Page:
The People’s Liberation Army uses balloons to collect military information from countries of interest to it, according to the US

The intelligence services of the United States have linked the alleged Chinese spy balloon shot down last Saturday with a large surveillance program orchestrated by the Chinese Army, which is why it has warned its allies about Chinese maneuvers.

In addition to the United States, China would have flown surveillance balloons over military assets in countries and areas of emerging strategic interest to the Asian giant, including Japan, India, Vietnam, Taiwan or the Philippines, according to senior US officials told The Washington newspaper. Post’.

The United States authorities consulted have affirmed that the aircraft, operated by the People’s Liberation Army, have been detected on five continents.

“What the Chinese have done is take incredibly old technology and basically put it together with modern communications and observation capabilities,” all for the sake of obtaining intelligence on the Armed Forces of other nations, according to an official in the aforementioned newspaper.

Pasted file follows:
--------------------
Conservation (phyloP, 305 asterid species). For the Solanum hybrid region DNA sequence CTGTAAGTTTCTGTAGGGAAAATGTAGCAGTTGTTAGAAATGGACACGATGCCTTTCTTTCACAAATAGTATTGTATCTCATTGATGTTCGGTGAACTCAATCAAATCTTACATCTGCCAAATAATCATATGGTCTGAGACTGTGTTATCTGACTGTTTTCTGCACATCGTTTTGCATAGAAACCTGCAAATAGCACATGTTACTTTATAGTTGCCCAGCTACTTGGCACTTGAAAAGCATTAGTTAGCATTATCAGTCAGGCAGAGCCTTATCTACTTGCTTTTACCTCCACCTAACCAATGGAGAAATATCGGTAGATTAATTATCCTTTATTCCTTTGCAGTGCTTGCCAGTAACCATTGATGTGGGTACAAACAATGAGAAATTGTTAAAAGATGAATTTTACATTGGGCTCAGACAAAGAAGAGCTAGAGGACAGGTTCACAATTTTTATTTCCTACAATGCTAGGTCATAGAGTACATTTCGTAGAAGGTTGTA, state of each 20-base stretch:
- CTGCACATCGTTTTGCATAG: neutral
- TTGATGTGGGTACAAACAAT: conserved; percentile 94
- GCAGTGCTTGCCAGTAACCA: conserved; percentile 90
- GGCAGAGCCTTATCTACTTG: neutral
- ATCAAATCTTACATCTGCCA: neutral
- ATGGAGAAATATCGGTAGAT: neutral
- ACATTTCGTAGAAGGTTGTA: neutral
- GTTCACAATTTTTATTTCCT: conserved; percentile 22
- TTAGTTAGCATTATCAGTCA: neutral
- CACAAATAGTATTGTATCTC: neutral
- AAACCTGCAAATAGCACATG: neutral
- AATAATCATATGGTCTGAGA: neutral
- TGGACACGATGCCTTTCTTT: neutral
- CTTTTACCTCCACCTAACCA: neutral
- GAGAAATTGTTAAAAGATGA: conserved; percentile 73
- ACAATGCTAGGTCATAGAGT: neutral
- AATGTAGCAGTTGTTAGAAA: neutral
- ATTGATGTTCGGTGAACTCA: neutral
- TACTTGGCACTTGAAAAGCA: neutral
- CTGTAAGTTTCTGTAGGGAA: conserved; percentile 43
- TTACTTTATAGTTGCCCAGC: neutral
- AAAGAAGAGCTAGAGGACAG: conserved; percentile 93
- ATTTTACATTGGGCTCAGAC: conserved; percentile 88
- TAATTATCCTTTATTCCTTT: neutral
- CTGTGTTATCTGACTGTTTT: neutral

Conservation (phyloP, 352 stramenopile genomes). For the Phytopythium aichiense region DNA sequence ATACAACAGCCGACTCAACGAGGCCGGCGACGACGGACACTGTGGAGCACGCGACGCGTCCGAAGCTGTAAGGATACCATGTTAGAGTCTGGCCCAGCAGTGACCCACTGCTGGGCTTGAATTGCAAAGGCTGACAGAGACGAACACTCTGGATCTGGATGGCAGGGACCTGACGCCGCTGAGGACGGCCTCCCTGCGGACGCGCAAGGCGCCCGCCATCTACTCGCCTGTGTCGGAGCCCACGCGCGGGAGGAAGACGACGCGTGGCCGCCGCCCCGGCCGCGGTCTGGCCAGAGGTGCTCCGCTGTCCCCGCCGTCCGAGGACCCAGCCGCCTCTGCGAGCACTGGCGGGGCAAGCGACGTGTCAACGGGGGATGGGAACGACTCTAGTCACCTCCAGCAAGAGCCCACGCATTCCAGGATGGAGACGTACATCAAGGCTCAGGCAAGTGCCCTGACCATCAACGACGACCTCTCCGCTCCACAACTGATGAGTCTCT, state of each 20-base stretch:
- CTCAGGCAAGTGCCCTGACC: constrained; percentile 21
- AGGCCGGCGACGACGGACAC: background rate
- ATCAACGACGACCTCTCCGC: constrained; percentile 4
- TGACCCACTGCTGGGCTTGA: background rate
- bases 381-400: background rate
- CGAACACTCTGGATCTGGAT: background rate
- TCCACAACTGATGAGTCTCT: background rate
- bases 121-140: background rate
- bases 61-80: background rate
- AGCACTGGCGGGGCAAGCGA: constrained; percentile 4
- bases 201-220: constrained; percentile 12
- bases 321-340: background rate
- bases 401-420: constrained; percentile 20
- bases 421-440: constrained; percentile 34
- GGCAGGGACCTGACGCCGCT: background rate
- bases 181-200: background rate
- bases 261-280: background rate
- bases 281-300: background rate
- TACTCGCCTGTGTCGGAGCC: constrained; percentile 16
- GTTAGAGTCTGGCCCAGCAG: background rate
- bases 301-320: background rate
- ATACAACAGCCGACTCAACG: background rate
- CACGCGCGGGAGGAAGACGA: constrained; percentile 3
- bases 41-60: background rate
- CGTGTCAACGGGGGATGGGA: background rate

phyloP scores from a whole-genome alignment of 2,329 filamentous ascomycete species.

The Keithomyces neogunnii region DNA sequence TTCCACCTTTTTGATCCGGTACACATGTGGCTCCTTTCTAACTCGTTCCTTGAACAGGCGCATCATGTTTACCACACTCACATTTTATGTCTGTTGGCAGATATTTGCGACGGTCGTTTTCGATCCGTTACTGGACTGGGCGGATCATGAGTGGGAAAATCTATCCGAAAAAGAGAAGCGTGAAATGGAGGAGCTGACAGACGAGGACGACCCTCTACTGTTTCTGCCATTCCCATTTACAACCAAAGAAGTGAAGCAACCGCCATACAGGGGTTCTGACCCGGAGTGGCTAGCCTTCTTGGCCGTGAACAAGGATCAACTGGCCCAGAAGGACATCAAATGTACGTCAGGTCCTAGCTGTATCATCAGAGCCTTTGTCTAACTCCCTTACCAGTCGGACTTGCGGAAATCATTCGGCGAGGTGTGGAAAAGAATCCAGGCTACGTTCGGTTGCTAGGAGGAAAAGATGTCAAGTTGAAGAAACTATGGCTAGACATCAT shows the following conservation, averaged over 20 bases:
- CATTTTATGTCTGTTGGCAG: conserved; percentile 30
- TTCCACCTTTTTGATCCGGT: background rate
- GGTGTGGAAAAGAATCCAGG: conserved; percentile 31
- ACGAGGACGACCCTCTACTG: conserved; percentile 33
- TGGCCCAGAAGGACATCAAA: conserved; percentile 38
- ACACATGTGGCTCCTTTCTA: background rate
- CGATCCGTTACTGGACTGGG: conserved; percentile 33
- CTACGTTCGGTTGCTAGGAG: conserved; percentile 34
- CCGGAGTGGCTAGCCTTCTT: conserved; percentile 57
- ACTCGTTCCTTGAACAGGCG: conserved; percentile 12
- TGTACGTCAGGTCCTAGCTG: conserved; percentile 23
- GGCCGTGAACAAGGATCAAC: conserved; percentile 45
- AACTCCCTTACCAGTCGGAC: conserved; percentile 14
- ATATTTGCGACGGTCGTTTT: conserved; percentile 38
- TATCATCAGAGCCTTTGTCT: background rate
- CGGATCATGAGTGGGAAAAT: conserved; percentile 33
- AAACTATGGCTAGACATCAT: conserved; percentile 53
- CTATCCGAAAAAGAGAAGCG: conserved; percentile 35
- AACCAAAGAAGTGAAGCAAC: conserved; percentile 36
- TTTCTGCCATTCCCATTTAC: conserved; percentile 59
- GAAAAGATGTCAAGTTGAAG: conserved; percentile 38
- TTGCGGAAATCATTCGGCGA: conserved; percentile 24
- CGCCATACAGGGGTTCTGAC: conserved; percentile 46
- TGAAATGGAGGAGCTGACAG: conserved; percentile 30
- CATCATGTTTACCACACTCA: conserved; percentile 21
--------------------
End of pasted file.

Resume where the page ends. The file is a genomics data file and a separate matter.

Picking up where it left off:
In this regard, Under Secretary of State Wendy Sherman led a briefing on Monday with 40 US embassies detailing what information on Chinese espionage they can share with allies and partners, including countries like Japan.

The US military shot down a Chinese balloon over things in South Carolina on Saturday days after it was detected flying over US airspace. The delay in taking it down has sparked criticism of the Joe Biden Administration from Republicans.

For its part, the Government of China confirmed on Friday that the balloon located by the US authorities in the airspace of the North American country was its property, although it qualified its “civilian nature” and its purpose for “scientific research.”

A second Chinese balloon was located on Friday over Latin America, a sighting confirmed by the Colombian Air Force and which led Costa Rica to send its complaints to the Chinese government. Meanwhile, the spokeswoman for the Chinese Foreign Ministry, Mao Ning, indicated that this second balloon would have entered “by mistake” into the airspace of several countries, insisting that Beijing respects International Law and “does not represent any threat to any country”. .

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